A: Capua, Campania, Italy, B: Fulda, Hessen, Germany
The Codex Fuldensis, (Fulda, Landesbibliothek, Bonifatianus 1) considered the second most important witness to the text of the Latin Vulgate, was written in an uncial hand, in one column, between 541 and 546 CE at Capua, Italy by order of Victor, bishop of that see, and was corrected by Victor personally in May 547, as indicated in his subscription on folio 433. It contains the whole New Testament together with the apocryphal Epistle to the Laodiceans. The Gospels are arranged in a single, consecutive narrative, in imitation of the Diatessaron, a prominent Gospel harmony created by Tatian, an early Assyrian Christian apologist and ascetic.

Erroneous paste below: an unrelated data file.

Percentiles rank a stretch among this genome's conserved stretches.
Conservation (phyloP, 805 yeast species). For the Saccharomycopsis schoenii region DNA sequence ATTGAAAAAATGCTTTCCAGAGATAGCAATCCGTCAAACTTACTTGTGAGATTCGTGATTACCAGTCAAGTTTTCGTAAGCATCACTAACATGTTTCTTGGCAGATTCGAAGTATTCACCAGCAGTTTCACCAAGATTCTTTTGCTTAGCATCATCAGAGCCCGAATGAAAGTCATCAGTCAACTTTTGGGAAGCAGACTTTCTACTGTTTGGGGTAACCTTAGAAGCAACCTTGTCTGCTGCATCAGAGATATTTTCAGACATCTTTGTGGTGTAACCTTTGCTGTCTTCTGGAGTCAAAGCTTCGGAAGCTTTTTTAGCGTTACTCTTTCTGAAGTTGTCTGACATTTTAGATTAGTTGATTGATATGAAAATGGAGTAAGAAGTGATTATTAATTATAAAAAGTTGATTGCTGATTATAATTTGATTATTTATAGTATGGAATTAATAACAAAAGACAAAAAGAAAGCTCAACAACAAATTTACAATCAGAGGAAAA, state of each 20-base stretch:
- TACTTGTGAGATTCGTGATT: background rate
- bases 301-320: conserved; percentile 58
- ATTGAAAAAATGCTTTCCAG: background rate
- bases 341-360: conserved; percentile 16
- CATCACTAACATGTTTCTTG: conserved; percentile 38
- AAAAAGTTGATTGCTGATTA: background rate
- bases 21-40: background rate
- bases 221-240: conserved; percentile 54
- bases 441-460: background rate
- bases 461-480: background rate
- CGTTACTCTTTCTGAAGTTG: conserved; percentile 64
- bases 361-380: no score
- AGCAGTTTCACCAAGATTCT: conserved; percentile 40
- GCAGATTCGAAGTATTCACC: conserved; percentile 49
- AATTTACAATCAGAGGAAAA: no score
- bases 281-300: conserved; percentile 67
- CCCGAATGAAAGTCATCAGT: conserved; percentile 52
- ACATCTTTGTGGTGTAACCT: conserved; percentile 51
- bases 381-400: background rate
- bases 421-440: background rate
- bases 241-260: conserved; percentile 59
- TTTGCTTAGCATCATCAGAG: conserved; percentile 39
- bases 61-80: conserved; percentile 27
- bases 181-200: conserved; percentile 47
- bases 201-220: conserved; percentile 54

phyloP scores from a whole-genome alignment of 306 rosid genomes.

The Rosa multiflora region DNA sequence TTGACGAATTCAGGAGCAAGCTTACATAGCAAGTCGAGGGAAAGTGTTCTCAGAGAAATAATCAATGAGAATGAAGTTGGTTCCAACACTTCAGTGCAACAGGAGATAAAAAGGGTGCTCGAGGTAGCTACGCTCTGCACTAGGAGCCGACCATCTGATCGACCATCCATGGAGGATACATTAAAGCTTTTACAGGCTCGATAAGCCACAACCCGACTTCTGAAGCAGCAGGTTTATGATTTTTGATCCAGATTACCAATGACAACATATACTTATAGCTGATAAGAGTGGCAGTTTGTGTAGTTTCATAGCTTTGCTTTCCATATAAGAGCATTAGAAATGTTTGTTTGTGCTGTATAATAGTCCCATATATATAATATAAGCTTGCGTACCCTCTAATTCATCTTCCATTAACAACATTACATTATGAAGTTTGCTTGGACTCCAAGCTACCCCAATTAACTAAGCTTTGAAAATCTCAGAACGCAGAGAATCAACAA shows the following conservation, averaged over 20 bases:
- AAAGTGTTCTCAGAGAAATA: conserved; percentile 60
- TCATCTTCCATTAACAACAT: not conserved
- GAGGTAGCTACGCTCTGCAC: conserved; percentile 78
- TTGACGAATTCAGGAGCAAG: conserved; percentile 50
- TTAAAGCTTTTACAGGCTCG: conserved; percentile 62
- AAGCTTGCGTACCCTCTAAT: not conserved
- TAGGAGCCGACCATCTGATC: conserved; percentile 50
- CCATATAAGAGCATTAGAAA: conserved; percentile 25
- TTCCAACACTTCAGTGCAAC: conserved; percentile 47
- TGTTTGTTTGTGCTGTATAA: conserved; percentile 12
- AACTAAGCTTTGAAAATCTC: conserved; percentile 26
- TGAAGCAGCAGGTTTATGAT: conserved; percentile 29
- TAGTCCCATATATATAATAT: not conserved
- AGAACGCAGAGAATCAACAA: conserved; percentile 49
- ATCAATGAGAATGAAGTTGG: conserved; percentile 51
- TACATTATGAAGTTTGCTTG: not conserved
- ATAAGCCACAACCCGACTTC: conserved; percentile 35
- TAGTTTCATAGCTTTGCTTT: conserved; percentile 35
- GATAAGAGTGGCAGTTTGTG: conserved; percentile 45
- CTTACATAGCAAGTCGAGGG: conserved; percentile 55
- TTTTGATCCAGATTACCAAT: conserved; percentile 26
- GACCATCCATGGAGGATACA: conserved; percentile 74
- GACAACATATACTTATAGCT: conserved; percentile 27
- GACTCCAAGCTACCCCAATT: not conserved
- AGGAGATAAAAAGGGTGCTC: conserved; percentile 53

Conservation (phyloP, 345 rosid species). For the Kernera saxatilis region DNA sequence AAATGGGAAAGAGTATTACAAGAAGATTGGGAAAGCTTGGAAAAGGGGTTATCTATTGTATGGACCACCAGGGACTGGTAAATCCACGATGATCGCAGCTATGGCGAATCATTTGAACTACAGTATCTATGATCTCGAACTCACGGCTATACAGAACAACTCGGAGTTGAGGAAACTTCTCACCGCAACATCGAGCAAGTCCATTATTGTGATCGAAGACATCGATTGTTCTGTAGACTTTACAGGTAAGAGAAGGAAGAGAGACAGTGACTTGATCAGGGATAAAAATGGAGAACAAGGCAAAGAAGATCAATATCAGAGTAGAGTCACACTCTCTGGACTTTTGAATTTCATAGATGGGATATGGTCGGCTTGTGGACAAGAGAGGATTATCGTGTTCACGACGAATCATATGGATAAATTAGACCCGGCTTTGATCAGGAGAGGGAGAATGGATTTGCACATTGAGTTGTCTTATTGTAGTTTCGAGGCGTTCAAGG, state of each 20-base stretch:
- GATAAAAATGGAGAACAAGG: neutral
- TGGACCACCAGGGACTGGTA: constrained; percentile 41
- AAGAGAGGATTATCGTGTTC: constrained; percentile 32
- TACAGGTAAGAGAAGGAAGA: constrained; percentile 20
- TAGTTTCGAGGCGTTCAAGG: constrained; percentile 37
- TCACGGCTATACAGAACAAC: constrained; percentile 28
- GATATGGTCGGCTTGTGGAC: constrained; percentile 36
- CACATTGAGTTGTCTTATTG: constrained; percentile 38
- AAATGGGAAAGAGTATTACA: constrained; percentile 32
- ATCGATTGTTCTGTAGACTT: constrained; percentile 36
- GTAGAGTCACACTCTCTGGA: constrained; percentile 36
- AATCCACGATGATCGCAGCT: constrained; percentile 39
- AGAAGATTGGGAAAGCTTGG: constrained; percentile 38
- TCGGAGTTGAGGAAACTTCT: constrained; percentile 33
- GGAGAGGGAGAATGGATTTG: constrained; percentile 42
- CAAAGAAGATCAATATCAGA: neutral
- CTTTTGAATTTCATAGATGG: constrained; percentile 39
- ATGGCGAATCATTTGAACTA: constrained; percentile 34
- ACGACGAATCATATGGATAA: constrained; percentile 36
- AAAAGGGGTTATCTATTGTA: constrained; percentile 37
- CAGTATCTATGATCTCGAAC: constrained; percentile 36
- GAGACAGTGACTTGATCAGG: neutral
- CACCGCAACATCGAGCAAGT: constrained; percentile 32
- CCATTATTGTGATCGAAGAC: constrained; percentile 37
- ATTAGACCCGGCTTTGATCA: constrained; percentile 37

The manuscript is preserved at the Landesbibliothek, Fulda, Germany.
Metzger & Ehrman, The Text of the New Testament. Its Transmission, Corruption and Restoration. 4th ed (2005) 108, 131-33.
Parker, An Introduction to the New Testament Manuscripts and Their Texts (2009) 76.
Lowe, Codices Latini Antiquiores VIII, 1196: "One of the subscriptions that places and dates our manuscript—a milestone in palaeography—reads on fol. 433: "UICTOR FAMULUS XPI ET EIUS GRATIA EPISC CASPUAE LEGI UI NON MAI δ INδ NONA QUINQ PC BASILII UC CO."